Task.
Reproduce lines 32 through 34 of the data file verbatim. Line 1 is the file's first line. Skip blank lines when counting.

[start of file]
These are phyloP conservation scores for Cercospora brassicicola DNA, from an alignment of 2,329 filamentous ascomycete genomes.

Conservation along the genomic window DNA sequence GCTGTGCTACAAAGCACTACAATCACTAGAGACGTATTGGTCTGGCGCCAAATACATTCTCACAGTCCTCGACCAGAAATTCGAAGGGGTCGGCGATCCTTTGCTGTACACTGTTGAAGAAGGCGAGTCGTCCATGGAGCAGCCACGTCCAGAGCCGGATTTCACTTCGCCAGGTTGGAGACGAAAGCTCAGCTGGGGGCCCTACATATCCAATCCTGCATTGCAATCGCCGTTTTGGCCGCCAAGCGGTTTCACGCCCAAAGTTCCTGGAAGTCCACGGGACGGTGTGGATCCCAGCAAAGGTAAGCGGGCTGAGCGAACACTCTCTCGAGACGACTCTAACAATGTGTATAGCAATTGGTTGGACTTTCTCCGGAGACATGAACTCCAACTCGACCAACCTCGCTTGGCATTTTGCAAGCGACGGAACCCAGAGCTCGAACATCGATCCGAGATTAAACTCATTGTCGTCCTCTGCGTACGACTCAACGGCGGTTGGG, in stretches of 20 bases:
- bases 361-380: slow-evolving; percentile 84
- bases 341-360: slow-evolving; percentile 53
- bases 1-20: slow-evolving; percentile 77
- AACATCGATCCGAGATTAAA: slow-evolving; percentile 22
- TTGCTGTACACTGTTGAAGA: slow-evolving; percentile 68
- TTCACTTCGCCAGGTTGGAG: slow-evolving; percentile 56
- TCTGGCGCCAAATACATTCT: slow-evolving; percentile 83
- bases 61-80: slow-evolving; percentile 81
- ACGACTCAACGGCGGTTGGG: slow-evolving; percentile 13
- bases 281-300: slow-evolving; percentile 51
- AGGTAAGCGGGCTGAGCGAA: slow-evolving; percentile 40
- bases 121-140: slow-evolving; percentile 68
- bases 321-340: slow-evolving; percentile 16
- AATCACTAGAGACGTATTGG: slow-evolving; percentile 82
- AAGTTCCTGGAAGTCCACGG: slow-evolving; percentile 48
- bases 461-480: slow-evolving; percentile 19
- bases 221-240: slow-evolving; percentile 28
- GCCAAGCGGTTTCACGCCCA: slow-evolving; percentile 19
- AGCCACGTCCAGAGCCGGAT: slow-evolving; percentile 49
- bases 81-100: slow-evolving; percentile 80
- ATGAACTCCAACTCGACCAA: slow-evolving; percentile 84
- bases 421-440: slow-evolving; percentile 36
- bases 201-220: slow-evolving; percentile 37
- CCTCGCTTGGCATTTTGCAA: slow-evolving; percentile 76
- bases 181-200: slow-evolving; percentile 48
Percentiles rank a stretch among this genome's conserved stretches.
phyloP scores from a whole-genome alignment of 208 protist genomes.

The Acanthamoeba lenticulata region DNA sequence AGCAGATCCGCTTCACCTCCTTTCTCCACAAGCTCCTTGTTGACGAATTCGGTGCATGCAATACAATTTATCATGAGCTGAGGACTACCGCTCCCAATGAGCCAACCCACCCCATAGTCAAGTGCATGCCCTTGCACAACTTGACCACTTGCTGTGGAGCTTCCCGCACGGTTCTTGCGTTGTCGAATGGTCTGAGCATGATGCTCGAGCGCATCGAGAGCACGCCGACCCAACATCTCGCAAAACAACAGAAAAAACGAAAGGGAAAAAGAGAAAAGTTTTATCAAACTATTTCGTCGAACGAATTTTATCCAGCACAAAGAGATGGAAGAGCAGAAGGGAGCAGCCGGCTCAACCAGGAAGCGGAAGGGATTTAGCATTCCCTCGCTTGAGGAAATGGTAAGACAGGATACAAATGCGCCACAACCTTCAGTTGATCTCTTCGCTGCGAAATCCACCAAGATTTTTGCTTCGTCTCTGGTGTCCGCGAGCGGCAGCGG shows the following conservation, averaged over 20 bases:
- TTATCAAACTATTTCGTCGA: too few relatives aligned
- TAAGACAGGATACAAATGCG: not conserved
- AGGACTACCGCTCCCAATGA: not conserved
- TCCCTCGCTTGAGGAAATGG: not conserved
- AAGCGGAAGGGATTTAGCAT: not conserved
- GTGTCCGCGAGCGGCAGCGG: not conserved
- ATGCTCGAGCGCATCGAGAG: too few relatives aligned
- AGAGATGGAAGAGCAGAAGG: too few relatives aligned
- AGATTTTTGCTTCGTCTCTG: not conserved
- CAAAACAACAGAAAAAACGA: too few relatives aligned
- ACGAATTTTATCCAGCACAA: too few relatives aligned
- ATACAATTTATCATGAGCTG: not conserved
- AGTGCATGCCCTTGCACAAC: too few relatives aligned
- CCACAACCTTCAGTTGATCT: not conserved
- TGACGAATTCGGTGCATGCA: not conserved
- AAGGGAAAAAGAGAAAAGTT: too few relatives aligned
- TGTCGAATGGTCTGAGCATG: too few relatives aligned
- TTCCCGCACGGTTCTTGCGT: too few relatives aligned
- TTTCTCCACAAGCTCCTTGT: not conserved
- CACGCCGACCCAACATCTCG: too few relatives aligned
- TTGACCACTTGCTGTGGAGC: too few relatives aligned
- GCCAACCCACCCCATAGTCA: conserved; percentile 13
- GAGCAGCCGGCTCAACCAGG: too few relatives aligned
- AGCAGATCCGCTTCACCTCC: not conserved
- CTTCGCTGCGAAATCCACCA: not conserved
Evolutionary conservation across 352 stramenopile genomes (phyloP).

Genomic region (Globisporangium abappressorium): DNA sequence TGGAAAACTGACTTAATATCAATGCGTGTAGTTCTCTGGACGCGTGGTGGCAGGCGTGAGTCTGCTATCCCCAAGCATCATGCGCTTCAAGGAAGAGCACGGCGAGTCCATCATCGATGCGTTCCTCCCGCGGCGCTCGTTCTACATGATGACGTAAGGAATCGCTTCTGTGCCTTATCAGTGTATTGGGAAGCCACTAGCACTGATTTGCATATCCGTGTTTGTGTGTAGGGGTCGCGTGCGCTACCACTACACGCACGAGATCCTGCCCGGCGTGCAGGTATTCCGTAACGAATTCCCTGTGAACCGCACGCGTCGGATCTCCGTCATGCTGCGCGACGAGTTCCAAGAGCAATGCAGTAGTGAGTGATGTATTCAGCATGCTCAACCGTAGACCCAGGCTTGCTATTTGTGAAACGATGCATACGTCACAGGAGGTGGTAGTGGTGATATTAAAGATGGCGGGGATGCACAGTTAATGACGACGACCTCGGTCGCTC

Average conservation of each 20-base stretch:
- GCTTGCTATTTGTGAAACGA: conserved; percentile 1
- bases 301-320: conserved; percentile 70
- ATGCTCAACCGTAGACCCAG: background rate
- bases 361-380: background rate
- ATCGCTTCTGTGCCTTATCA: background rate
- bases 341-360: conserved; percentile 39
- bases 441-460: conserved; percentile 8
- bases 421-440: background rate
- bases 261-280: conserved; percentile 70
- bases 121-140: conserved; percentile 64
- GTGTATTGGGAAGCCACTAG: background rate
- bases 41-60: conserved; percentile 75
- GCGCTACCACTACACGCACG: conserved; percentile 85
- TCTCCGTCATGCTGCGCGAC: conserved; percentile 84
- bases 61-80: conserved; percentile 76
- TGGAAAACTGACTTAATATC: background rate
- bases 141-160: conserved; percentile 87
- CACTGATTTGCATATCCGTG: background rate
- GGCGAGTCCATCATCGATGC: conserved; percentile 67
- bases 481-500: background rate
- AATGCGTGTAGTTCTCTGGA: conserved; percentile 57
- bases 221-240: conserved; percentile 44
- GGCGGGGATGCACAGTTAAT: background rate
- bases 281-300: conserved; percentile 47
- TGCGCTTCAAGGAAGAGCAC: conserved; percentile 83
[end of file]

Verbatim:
- TAAGACAGGATACAAATGCG: not conserved
- AGGACTACCGCTCCCAATGA: not conserved
- TCCCTCGCTTGAGGAAATGG: not conserved